Posted by Jeremy Goldkorn on Friday, July 13, 2007 at 6:14 PM
What is Danwei?
With frequent reference to and translations from Mainland Chinese media, we publish fresh information about China that you won't find anywhere else. We also produce original video shows and audio podcasts about China.
Using extensive Chinese language sources, we keeps tabs on a wide variety of subjects including legal and business stories, media and entertainment gossip, and the environment.
The Chinese word 'Danwei' (单位) means 'unit', as in a unit of currency or measurement, or as in 'work unit' - the old term for a state-owned company that was supposed to provide cradle-to-grave employment, housing and medical treatment.
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Send links and tips to email@example.com or contact us at the relevant email address as listed above.
Copyrights and republishing
Individual Danwei articles that are written by staff contributors listed here may be quoted or republished in full on websites and RSS feeds, but may not be reprinted, broadcast or re-used in non-internet media without written permission. Republication of guest contributed posts, re-use of large amounts of Danwei content, or rebroadcasting of our RSS feed requires prior permission. Write to firstname.lastname@example.org.
Jobs in China
Henry on The Eurasian Face
Caroline W on Big in China
Michael on Julia Lovell on translating Lu Xun's complete fiction: "His is an angry, searing vision of China"
Brandon K. on Clueless academic takes on popular fantasy novels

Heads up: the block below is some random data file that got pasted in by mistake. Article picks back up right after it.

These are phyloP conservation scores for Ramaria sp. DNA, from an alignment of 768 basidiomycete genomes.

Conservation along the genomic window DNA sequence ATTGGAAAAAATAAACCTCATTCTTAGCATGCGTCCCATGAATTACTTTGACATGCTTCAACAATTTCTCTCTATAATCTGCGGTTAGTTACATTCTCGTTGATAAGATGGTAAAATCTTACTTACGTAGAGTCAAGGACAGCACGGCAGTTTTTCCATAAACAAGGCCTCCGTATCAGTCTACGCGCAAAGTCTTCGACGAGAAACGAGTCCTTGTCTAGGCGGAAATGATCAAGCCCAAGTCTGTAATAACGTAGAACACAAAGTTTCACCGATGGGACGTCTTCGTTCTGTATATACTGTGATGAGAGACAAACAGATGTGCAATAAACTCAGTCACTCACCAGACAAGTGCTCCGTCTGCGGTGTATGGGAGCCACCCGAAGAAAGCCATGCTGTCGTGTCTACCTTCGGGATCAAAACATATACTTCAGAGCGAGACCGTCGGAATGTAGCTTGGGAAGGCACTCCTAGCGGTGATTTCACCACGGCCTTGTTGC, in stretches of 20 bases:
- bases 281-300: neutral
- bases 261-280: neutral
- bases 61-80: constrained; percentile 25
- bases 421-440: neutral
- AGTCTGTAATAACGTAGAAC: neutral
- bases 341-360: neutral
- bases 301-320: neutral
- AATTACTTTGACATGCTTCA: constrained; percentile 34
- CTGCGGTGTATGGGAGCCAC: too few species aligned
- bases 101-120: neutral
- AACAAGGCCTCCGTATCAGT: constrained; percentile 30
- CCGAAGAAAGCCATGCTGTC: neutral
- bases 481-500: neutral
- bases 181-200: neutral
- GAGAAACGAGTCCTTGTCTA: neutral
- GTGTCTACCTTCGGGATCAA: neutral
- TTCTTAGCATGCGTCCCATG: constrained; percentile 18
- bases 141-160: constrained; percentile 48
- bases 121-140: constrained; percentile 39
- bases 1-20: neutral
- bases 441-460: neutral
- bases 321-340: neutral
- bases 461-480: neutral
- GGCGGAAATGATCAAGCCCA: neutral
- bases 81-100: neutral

China Media Timeline
Major media events over the last three decades
Danwei Model Workers
The latest recommended blogs and new media
Books on China
The Eurasian Face : Blacksmith Books, a publishing house in Hong Kong, is behind The Eurasian Face, a collection of photographs by Kirsteen Zimmern. Below is an excerpt from the series:
Big in China: An adapted excerpt from Big In China: My Unlikely Adventures Raising A Family, Playing The Blues and Becoming A Star in China, just published this month. Author Alan Paul tells the story of arriving in Beijing as a trailing spouse, starting a blues band, raising kids and trying to make sense of China.
Pallavi Aiyar's Chinese Whiskers: Pallavi Aiyar's first novel, Chinese Whiskers, a modern fable set in contemporary Beijing, will be published in January 2011. Aiyar currently lives in Brussels where she writes about Europe for the Business Standard. Below she gives permissions for an excerpt.
Front Page of the Day
A different newspaper every weekday
From the Vault
Classic Danwei posts
+ Korean history doesn't fly on Chinese TV screens (2007.09): SARFT puts the kibbosh on Korean historical dramas.
+ Religion and government in an uneasy mix (2008.03): Phoenix Weekly (凤凰周刊) article from October, 2007, on government influence on religious practice in Tibet.
+ David Moser on Mao impersonators (2004.10): I first became aware of this phenomenon in 1992 when I turned on a Beijing TV variety show and was jolted by the sight of "Mao Zedong" and "Zhou Enlai" playing a game of ping pong. They both gave short, rousing speeches, and then were reverently interviewed by the emcee, who thanked them profusely for taking time off from their governmental duties to appear on the show.